Then there’s the NFC South…one of the toughest divisions in the NFL. I think they’re right there with the suddenly-resurgent NFC West overall and may even be slightly better top-to-bottom. When you’ve got the Atlanta Falcons defending their division title, the New Orleans Saints getting their mad genius Head Coach, Sean Payton back, and with Tampa Bay adding Darrelle Revis and Dashon Goldson they shouldn’t be dead last in pass defense again.
In the NFC South, you really do have to “keep up with the (Julio) Joneses.” You either get better or fall back, and the Panthers had very little money to spend in free agency. They also had only 5 draft picks, which they maximized it looks like, but it’s going to be difficult to crack that top-two in the division.
Then there’s the NFC in general. If the Panthers can’t win the division outright, a wild card slot could be quite difficult to come by. Look at that NFC West – each division has a single champion and either the San Francisco 49′ers or the Seattle Seahawks should win the West, leaving the other to likely grab one of those 3 wild cards.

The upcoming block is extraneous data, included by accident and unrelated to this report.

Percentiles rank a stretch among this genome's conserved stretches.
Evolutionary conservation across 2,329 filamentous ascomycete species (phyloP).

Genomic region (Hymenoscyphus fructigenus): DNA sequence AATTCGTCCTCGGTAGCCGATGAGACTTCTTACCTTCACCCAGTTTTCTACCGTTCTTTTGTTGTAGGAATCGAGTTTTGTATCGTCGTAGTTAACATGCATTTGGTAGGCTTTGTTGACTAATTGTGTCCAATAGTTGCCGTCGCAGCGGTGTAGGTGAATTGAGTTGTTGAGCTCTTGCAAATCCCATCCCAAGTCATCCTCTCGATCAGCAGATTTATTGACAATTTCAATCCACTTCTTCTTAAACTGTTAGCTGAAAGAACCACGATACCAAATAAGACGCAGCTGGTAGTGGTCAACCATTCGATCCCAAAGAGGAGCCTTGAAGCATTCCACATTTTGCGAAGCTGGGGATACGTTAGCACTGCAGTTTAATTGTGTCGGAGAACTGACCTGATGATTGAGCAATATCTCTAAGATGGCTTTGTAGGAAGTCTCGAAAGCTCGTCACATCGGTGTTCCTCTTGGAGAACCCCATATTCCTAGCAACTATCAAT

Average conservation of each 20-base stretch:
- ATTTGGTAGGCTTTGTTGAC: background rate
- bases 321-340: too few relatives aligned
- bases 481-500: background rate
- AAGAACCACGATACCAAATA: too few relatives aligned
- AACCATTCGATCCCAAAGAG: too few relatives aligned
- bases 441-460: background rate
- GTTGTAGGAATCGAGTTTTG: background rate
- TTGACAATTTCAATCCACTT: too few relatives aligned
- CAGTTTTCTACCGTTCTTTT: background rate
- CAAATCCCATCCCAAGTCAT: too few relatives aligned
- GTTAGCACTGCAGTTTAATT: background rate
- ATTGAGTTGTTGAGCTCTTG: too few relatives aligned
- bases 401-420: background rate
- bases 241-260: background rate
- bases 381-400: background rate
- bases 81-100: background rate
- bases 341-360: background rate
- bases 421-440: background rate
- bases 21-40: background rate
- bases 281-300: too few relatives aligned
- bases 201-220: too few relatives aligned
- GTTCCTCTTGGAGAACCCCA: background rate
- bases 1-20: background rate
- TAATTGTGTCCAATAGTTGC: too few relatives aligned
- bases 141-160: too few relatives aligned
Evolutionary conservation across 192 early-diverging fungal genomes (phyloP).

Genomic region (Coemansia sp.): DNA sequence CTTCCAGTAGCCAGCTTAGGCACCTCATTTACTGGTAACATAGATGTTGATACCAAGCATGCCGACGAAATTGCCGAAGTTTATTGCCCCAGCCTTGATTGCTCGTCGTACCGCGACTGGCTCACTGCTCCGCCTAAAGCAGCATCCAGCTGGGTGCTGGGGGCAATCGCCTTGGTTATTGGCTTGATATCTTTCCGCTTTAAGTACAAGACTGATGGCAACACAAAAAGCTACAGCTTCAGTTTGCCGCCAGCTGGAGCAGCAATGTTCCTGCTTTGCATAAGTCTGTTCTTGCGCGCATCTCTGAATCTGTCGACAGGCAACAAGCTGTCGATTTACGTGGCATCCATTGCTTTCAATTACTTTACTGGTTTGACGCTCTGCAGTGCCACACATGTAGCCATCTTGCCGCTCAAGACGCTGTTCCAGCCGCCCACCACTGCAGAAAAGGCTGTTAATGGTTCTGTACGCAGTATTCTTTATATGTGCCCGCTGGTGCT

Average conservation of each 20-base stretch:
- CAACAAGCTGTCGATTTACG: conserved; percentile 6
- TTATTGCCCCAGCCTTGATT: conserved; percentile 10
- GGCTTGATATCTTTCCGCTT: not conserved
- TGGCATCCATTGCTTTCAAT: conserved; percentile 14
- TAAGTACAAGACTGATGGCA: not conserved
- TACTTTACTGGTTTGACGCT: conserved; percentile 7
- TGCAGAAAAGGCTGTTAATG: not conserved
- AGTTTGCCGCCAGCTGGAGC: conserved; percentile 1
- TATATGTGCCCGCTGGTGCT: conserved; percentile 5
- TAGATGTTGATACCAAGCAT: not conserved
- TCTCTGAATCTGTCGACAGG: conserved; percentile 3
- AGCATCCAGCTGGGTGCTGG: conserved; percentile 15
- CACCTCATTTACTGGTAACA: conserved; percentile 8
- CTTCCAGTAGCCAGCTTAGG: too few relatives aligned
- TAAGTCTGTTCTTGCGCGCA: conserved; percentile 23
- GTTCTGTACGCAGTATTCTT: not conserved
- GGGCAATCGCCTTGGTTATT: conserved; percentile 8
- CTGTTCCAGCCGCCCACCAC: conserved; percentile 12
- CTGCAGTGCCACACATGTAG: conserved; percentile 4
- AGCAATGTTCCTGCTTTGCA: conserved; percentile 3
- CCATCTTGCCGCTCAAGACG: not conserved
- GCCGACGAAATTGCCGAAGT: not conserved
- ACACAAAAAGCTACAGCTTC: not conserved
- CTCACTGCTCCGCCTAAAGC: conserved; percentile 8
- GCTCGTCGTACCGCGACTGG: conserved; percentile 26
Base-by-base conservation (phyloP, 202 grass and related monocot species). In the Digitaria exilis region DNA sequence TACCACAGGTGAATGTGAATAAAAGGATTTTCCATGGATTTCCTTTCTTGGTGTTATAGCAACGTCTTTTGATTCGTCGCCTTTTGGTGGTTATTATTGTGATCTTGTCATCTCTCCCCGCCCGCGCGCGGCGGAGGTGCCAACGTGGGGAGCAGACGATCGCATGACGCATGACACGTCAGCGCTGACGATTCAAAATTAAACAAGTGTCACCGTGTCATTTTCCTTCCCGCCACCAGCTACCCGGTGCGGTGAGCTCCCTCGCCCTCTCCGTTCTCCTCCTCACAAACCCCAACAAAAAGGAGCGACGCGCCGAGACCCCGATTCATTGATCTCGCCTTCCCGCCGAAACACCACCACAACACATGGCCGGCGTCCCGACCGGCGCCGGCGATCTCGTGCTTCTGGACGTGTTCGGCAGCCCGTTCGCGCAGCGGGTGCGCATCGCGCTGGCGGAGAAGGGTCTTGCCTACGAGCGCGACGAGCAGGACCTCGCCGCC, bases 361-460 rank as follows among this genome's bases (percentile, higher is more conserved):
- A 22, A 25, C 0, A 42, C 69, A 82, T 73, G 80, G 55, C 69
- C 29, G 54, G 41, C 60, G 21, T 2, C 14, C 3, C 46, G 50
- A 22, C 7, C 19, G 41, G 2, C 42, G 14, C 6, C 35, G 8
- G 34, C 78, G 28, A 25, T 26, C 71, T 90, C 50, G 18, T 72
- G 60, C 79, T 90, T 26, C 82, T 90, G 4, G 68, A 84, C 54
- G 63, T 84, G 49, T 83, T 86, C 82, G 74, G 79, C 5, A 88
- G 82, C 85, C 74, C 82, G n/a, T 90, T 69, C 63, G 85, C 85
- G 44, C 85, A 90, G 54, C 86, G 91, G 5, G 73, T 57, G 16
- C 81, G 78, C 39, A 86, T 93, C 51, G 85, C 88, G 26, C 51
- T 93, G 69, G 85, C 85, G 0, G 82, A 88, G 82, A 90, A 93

We also have a very improved St. Louis Rams team – a team who has quietly built a very strong defense and finally has added a couple of weapons for QB Sam Bradford. Here’s where the talk of the 2013 NFL draft, West Virginia WR Tavon Austin, wound up…he of the 4.27 40-yard dash time. The Arizona Cardinals have a championship-level defense, so if their offense can come around with Carson Palmer, Larry Fitzgerald, and 2nd-year pro Michael Floyd it’s possible they could make some noise.
Then you’ve got the Bears, Packers, Vikings, and Lions. The Vikings made the playoffs last year on Adrian Peterson’s surgically repaired knee, and the Packers are going to be quite a threat with AR-12 calling the shots. While the Lions have improved, they still need some defensive pieces. The other 3 teams are contenders.